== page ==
The way we were
Canon Garland Memorial Society (the “CGMS”) was formed as a result of a public meeting convened at the Holy Trinity Anglican Church, Hawthorne Street, Woolloongabba, on 9 July 2013.
At the end of our fifth and final year as an incorporated, community-based, volunteer-run, not-for-profit, we were able to say the original vision defined at our foundation was accomplished.
For a variety of reasons and factors beyond our control, we decided to wind-up the “incorporated” arrangements and to explore more of a social media-driven and “online interest group” model beyond 31 December 2018.
Our Mission Statement was to fund, design and build Canon Garland Memorial – ANZAC Day Origins – accomplished at Kangaroo Point Cliffs Park, Kangaroo Point, in inner-city Brisbane – by the 100th ANZAC Day, observed on 25 April 2016, for the following reasons:
- To honour the pivotal role the Reverend Canon David John Garland OBE had in developing ANZAC Day as a public day of solemn commemoration of The Fallen;
- To foster public awareness of the origins of the ANZAC Day observance;
- And to be a fount of enduring recognition of David John Garland’s devotion and service to those who served in the Australian Defence Force, in time of war and peace, and through this to to honour and uphold the ANZAC Day tradition.
It is now abundantly clear that CGMS has achieved its primary objective: The Memorial is in place.
Why Kangaroo Point?
In 1902 Canon Garland, then aged 38, was installed as Rector of South Brisbane Parish in the Church of England’s (now Anglican) Diocese of Brisbane.
The primary chapel in the parish then, as now, was Holy Trinity Church, which today is the hub of Woolloongabba Anglican Parish.
Next door as Kangaroo Point Parish, overseen until 1913, by the Reverend William Maitland Woods (1864-1927), a military chaplain to the Queensland Defence Force prior to the Federation of the States and Territories into the Commonwealth of Australia on 1 January 1901.
Woods and Garland first met when both men were associated with the Diocese of North Queensland – the former as Rector of Thursday Island Parish and the latter as Archdeacon and Administrator of the Diocese, and Rector of Charters Towers Parish.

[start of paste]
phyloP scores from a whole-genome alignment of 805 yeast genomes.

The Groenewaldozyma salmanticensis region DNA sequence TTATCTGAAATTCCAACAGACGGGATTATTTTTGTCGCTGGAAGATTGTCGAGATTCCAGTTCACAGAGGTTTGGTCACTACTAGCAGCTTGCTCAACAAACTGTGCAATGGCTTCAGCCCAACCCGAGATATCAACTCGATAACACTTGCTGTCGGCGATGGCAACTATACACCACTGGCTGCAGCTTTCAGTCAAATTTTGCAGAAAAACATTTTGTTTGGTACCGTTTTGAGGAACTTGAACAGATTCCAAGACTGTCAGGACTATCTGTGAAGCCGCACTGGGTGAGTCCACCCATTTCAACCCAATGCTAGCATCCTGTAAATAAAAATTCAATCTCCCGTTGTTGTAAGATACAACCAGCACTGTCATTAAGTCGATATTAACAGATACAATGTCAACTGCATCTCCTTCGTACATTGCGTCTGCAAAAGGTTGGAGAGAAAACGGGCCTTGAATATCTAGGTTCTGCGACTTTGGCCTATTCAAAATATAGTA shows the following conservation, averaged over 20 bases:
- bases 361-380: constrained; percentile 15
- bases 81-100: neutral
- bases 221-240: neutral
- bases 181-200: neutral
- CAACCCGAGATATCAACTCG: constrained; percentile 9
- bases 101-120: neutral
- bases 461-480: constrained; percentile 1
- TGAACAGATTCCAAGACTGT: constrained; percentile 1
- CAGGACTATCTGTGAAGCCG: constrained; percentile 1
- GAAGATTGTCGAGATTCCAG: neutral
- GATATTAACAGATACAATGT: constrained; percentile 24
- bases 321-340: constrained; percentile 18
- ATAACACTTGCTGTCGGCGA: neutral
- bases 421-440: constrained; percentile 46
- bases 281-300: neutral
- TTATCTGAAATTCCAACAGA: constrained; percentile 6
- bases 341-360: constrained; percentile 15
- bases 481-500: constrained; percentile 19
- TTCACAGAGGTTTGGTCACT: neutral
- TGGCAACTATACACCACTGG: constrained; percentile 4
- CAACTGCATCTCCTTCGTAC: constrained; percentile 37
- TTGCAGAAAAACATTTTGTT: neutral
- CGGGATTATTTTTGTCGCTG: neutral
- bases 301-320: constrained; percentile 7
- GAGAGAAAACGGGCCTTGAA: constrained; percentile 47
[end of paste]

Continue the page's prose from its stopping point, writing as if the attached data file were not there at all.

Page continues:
While the Priest-in-Charge of South Brisbane, Fr Garland resided in the Parish Rectory, “Moira”, located on River Terrace, Kangaroo Point, just a short stroll from historic St Mary’s Church, where Fr Woods was Rector.
In 1915 Padre Garland re-activated his military chaplaincy commission and assumed the honorary rank of chaplain Lieutenant-Colonel in the First AIF, agitating for the role of senior organising chaplain at Brisbane’s sprawling Enoggera Army Base, the training camps of the 1st Military District and its numerous Queensland-raised battalions.
Chaplain Woods, in August that year, sailed on the troopship, HMAT A54 “Runic”, to commence his Great War-long association with the ANZAC troops fighting in the Middle East campaigns across Egypt, Syria and Palestine.
Padre Garland in 1917 followed Padre Woods to the Holy Lands, bringing with him a handsome purse of funds raised via the annual Lavender Day Appeal to further the work of chaplaincy among the men and women of the First AIF, targeting the establishment of hostels and respite services.
During this time Canon Garland was bedding down and tirelessly advocating for the format and substance of solemn, non-sectarian and civilian-run ANZAC Day observances for every 25th day of April.
At the outset Canon Garland Memorial Society explored the possibility of erecting “Canon Garland Memorial – ANZAC Day Origins” in the grounds of Holy Trinity Church, but when the Kangaroo Point Cliffs Park site – bordering the historic St Mary’s Anglican Church – became available, the symbolism of bringing the civic and secular connections between Reverend Woods and Canon Garland, as well as the spot’s astonishing ambience and visual amenity made it an obvious and logical home.
With the Memorial being clad in similar porphyry (“Brisbane tuff”) stone to that with which St Mary’s Church itself is built, the effect invokes a sense of ANZAC Day having sprung from the bedrock on which the City of Brisbane itself built – on publicly-owned land straddling the secular world and the non-secular, just like Canon Garland in his lifetime of service to God, Country and Empire.
And this is singularly appropriate as the citizens of the City of Brisbane gave ANZAC Day to the world.
The CGMS hopes Canon Garland Memorial – ANZAC Day Origins will forever stand as a civilian expression of the honour and gratitude owed to all the sons and daughters of Australia who have answered their country’s call in time of war and peace.
The Society began as a community-based, not-for-profit, volunteer-run organisation incorporated under Model Rules and was registered with the Queensland Government’s Office of Fair Trading and the Australian Charities and Not-for-Profits Commission.
The group’s final General Meeting was convened on the evening of Thursday, 13 December 2018, inside historic St Mary’s Church Parish Hall, Kangaroo Point.
The unanimous decision of members was to accept the Management Committee’s recommendation to become an “unincorporated”, “virtual” entity – in the style of an interest group – beyond 31 December 2018.
The CGMS Management Committee remained remarkably stable and largely unchanged throughout the years. The leadership team consisted of the following people from 2015 onwards, viz.–
- Dr William Glasson, AO – President
- Mr Ross Hielscher – Vice-President
- Mr Peter Collins – Secretary and Online Curator
- Mr Gordon Appleby – Treasurer
- Mr Constantine Drozdovskii – Events Co-ordinator
- The Reverend Canon Emeritus Bruce Maughan, OAM RFD GCSJ MMSJ MACE
- Mr Robert Glazebrook
- Mr David Murray
- Ms Suzanne Bosanquet – Gabba Business Association Incorporated
- Mr Darby Ashton – Naval Association of Australia Incorporated (Sandgate Sub-Section)